Indianapolis, IN — A fatal bus crash near Indianapolis on Saturday killed a youth pastor, his pregnant wife, and a parent volunteer. The bus belonged to Colonial Hills Baptist Church and was filled with youth kids returning from a week at camp.
But the bus driver lost control just one mile away from the church, careening into a barrier and causing the vehicle to flip on its side.
Colonial Hills deacon Jeff Leffew stated at a news conference on Sunday that the three people killed in the accident were Chad Phelps, Courtney Phelps, and Tonya Weindorf, reports MSN News.
Leffew added at the conference, “Our church grieves now. We griever for the fact that they’re not here now. We miss them.” Leffew also stated that a toddler was among those injured in the bus crash. He was the son of the Phelps.
The toddler was treated and released from the hospital, though it wasn’t clear who he was staying with. Chad and Courtney Phelps were expecting their second child next month.
Dozens were also injured in the bus crash, which happened at an exit ramp for Indianapolis’s I-465. Bus driver Dennis Mauer told police that the bus’s brakes failed and he wasn’t able to keep the vehicle from striking the barrier, notes ABC News.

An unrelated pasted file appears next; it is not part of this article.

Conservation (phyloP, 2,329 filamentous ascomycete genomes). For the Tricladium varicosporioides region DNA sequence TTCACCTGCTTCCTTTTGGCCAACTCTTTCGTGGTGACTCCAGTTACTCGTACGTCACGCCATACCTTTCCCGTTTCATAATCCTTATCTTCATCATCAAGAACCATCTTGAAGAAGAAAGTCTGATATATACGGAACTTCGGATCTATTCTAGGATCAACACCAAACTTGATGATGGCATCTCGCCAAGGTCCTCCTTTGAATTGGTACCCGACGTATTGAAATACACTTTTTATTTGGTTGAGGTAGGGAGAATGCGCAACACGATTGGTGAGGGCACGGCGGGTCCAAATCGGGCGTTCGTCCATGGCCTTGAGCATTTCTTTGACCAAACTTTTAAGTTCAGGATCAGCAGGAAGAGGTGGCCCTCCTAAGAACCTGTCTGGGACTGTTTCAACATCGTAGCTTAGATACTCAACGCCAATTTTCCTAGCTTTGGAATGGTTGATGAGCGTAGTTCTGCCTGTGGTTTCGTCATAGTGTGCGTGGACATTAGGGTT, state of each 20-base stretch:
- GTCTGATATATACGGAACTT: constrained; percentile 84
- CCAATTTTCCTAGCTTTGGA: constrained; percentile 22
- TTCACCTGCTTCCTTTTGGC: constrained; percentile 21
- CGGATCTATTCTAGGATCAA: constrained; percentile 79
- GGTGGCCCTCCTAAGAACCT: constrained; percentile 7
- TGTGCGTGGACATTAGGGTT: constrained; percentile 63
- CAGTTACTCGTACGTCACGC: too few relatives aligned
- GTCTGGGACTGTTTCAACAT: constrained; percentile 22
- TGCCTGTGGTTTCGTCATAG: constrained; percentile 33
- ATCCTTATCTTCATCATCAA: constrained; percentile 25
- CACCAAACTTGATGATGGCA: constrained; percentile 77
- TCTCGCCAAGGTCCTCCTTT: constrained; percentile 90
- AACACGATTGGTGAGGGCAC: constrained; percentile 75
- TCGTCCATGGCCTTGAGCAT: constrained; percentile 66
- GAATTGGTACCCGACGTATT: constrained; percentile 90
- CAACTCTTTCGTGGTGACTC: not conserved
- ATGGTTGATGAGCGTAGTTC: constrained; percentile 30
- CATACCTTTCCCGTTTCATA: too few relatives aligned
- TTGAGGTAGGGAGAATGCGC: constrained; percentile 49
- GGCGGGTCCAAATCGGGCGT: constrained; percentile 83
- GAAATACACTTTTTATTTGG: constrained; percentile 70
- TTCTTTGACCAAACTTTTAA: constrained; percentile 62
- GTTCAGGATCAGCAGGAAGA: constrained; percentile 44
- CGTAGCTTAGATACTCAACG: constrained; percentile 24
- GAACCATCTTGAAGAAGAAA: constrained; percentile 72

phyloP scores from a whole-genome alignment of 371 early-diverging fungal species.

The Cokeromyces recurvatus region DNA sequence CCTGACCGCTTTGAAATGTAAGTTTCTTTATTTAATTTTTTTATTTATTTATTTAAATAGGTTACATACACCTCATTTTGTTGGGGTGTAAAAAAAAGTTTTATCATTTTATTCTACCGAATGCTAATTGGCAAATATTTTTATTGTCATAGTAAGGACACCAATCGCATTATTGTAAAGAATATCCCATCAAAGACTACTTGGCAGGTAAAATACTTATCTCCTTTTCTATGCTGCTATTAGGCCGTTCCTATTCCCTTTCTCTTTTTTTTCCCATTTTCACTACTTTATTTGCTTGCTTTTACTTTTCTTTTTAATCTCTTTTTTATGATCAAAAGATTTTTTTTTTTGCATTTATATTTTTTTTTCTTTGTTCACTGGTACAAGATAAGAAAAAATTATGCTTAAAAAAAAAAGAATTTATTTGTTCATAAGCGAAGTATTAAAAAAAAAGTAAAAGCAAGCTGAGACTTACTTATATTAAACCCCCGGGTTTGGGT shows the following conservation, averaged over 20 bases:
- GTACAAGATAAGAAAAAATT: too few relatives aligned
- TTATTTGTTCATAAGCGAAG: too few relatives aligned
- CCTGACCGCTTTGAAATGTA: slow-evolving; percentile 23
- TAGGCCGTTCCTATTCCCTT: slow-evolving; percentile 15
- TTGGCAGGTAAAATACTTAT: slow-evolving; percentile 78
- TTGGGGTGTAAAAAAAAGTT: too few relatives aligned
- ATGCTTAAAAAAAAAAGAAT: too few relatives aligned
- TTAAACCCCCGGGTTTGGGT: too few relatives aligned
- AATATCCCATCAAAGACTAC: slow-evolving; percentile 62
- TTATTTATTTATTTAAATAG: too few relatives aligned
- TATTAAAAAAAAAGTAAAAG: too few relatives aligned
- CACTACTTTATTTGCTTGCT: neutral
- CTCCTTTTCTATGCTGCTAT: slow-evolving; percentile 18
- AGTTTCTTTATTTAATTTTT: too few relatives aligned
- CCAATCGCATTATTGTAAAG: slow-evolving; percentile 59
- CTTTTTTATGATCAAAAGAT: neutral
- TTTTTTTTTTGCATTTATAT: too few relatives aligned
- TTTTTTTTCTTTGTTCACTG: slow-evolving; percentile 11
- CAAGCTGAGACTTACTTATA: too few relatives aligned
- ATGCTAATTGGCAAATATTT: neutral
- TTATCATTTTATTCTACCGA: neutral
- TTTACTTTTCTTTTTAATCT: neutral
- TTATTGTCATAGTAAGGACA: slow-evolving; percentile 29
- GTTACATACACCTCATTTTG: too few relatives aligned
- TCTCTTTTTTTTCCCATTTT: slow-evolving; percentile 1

IU Health spokeswoman Sally Winter stated on Sunday that three teens were still at Methodist Hospital, including one in critical condition. Five teens also remained at the Riley Hospital for Children. Many of the patients suffered head, arm, and leg injuries in the accident.
Leffew went on to inform the press that Tonya Weindorf, 51, was a chaperone for her special needs child. He added that Tonya’s child wanted to go, so she went along to “make it a good week.” According to the woman’s husband, she did. Leffew also had four daughters to the camp, three of which were on the bus that crashed.
He described racing to the scene of the accident, only to be met with a surreal scene. Clothing and other items were strewn across the road and windows were missing from the crashed bus. He recalled, “You’re just praying that it’s not as bad as it looks.” For him, it wasn’t. Leffer’s daughters escaped with bumps and bruises.
But the church still has a lot of healing left to go, as it lost three, almost four, of its members. Leffew thanked the rescue crews and good Samaritans on behalf of the church. He also thanked local churches and businesses who reached out to the church in the aftermath to offer their support.